Tuesday, December 22, 2009
This year, Jensen has become obsessed with the holidays. And when I say holidays, I mean presents. For a child that is usually very giving and non-materialistic, he just won’t leave the idea alone. It is puzzling to me.
While I was reading an article today, Jensen came up and asked me a question. I was focused on the article so I said, “wait a minute,” so I could finish the article and then focus my attention on him. When I finished the article he said that he was going to open a present from under the tree. I told him that he needed to wait a few more days, and then we would open the gifts.
Jensen stopped dead in his tracks and glared at me.
Jensen - “You lied to me! You told me that I could open a present.”
Me - “No, I didn’t. It isn’t time yet.”
Jensen – “You told me I could open one ‘in a minute.’”
With a smile, I had to explain to him that I meant that I would be able to listen to his question in a minute, not that he’d be able to open a gift. He wasn’t pleased with my answer and walked away sulking, assured that I had lied to him.
Note to self – remember that four year olds are in a literal phase of development.
Wednesday, December 16, 2009
This year, my sisters, their significant others, my dad, Justin and I all hiked the 11 miles round trip to the top of Mount LeConte, an elevation of 6,593'. It was an awesome hike with breathtaking views. The last time we did that hike Justin and I were seniors in high school and he just about slid off the mountain. We tried looking for the little pine tree that saved him twelve years ago, but by now, that sapling would be a full-fledged tree, and they all sort of look the same now. I knew that the tree was still there, poised to save another novice hiker silly enough to hike in loafers on an icy day. NOTE-Justin is no longer a novice hiker...this year he even sponsored a dead reckoning trip over a mountain ridge and taught us all something about orienteering (notice the smile on Jolie's face).
I thought I'd share some photos from this year's adventure. I found some prints from twelve years ago and will try to get them scanned so I can share them as well. I hope you all had a wonderful Thanksgiving.
Tuesday, December 15, 2009
Christmas is not the only winter holiday that is celebrated in the United States. Many of the world's religions have a winter festival (most of which focus on light during a time of darkness). We are lucky to live in a country where we are able to freely practice the religion of our choosing. Here are just a few additional winter festivals that are celebrated across the United States and around the world: Hanukkah (Jewish); Kwanzaa (African American); Solstice; Yule; Diwali (Hindu); Yalda (Persian)…the list goes on and on.
To me, generally saying "happy holidays" to someone during this season of multiple holidays seems appropriate. The statement validates that there are different holidays occurring during this time of year, and that everyone's religious holiday has importance and should be respected.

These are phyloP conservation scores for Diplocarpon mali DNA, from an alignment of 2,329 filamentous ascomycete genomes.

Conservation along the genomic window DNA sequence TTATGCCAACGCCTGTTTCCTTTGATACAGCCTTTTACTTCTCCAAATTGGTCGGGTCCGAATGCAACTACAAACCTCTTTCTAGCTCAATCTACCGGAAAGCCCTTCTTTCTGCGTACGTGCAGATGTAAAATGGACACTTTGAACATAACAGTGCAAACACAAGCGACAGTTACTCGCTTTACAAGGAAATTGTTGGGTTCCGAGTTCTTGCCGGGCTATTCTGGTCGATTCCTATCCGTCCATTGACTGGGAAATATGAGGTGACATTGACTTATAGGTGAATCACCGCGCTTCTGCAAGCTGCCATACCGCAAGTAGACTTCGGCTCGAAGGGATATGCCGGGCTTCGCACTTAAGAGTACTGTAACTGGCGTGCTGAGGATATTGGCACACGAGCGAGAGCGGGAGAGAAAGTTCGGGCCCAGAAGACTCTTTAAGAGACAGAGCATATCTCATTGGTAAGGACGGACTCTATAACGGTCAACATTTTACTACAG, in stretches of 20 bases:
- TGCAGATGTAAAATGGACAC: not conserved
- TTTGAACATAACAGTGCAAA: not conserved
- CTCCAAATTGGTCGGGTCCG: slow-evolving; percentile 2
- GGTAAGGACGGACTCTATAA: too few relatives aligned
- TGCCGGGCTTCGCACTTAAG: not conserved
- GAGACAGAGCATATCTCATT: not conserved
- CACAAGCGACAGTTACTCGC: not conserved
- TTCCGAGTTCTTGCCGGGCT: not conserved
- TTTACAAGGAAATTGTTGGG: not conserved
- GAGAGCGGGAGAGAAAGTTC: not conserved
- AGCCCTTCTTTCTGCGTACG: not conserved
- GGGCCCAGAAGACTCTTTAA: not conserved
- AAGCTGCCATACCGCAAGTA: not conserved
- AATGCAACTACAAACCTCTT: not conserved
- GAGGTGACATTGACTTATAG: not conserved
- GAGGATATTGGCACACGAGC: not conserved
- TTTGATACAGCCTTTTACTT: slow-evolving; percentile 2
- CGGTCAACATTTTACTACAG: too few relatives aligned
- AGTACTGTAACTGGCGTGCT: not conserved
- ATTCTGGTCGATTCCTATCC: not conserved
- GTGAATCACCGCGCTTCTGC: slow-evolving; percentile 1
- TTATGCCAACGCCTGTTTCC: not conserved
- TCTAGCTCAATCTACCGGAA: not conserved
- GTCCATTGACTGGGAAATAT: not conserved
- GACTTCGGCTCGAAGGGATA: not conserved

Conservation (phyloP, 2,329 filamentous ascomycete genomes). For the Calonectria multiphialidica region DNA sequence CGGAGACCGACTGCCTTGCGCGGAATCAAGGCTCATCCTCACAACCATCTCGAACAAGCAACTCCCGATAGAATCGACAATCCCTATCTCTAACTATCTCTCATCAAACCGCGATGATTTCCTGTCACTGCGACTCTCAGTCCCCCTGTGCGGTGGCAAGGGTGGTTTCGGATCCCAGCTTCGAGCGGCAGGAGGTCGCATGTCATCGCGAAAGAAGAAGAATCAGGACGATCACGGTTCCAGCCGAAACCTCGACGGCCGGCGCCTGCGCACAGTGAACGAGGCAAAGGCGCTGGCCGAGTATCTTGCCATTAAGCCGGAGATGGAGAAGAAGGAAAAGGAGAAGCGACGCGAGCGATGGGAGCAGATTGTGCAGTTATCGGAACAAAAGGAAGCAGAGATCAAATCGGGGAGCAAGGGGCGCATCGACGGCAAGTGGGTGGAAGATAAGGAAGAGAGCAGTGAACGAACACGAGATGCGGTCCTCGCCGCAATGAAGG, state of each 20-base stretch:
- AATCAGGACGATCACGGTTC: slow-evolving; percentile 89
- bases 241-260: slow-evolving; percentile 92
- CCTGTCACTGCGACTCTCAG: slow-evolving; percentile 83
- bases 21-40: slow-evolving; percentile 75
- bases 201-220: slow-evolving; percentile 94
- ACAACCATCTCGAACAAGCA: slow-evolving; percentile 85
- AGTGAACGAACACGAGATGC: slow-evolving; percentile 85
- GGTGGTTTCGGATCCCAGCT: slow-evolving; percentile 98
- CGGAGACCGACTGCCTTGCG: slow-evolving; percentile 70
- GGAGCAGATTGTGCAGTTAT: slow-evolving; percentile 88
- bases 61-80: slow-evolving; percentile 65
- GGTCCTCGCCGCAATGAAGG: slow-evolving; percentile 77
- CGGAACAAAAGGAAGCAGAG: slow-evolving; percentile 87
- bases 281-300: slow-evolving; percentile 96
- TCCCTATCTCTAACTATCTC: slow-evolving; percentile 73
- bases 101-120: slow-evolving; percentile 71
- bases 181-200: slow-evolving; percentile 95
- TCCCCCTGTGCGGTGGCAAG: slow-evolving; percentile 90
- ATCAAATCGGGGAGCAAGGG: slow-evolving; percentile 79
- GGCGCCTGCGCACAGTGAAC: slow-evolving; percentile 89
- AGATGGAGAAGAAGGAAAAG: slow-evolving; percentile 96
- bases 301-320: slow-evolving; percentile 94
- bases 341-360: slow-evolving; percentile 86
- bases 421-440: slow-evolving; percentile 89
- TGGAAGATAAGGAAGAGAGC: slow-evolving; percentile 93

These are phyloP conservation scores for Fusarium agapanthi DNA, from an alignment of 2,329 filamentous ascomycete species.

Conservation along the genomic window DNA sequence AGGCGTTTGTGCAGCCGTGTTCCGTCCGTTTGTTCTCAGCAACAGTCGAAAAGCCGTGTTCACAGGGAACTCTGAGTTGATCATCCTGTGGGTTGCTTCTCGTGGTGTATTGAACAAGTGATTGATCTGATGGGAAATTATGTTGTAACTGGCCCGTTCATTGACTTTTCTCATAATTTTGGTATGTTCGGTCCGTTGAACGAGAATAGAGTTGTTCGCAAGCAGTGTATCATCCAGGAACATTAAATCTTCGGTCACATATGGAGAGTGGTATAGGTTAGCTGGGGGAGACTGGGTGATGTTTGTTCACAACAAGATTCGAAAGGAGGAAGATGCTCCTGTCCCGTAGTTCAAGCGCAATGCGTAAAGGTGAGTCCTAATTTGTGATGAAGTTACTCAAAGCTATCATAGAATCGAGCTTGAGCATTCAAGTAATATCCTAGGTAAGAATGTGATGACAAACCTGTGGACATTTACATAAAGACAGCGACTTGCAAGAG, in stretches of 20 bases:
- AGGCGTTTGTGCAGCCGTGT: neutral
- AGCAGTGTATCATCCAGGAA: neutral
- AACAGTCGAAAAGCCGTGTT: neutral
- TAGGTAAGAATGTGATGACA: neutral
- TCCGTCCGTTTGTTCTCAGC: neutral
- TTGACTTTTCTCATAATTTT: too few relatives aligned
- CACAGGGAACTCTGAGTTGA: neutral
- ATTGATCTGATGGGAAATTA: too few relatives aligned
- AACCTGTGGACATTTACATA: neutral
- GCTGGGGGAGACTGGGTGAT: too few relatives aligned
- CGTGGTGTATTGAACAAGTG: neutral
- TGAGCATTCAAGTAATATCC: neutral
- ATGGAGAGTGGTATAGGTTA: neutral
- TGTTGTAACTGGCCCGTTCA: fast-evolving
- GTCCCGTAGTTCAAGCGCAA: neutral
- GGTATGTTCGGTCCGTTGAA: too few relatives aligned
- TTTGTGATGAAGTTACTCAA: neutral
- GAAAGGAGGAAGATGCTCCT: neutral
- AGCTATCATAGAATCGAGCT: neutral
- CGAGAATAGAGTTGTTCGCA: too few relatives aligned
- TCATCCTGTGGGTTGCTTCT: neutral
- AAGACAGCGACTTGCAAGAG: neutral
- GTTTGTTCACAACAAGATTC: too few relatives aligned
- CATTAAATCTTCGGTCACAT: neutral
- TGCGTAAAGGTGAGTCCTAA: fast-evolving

Respect…wouldn’t that fall under the Golden Rule? Treating others as you would want to be treated? Respecting others as you would want to be respected?
During this time of Peace and Joy, when supposed Love and Kindness abound, maybe we should consider adding Respect to our holiday list…and be sure to check it twice.
Sunday, December 13, 2009
I can now agree that this recipe is wonderful. No sticky hands, no coarse texture, no difficulty in manipulating. I have some very satisfied customers. This will be my go to play dough recipe in the future. The price is right (most ingredients are readily available around the house), the process is simple, and the kids can have whatever color tickles their fancy. Enjoy!
Play Dough Recipe
1 C flour
¼ C salt
2 T cream of tartar
1 C water
1 T oil
30 drops food coloring
Mix the dry ingredients in a medium sauce pan. Add the water, oil, and food coloring and heat over medium heat for 3-5 minutes, stirring constantly. As soon as the dough forms a ball, turn the dough out on the counter and knead for a minute or so. Store in an air-tight container.
Saturday, December 12, 2009
I will try harder to include you in my daily routine. I truly enjoy sharing stories about my day, about life, and about how to make the world just a little bit better. I will do better. I promise. Thank you for being here, patiently waiting for my return. Again, I am sorry for neglecting you.
Wednesday, October 28, 2009
Locks of Love is an organization that makes prosthetic wigs for children who have medical conditions in which they are unable to grow their own hair. The organization creates prosthetics with donated hair for children who are financially disadvantaged. The use of donated hair helps the organization provide quality prosthetics to needy children. Donated hair that does not meet the 10 inch requirement is sold to help cover manufacturing costs.
It has been over a year since I've had a haircut. In the Florida heat, all I have been able to do in recent months is to put my hair up in a bun or a ponytail because my hair is so heavy and thick. Leaving it down was just getting to be too much. I decided a few weeks ago that tt was time to take a big step and get my hair cut to donate, but I had to wait until after the Navy Day Ball so I could have my hair put up for the Ball.
Here are the before, during, and after photos.
Sunday, October 11, 2009
Monday, October 5, 2009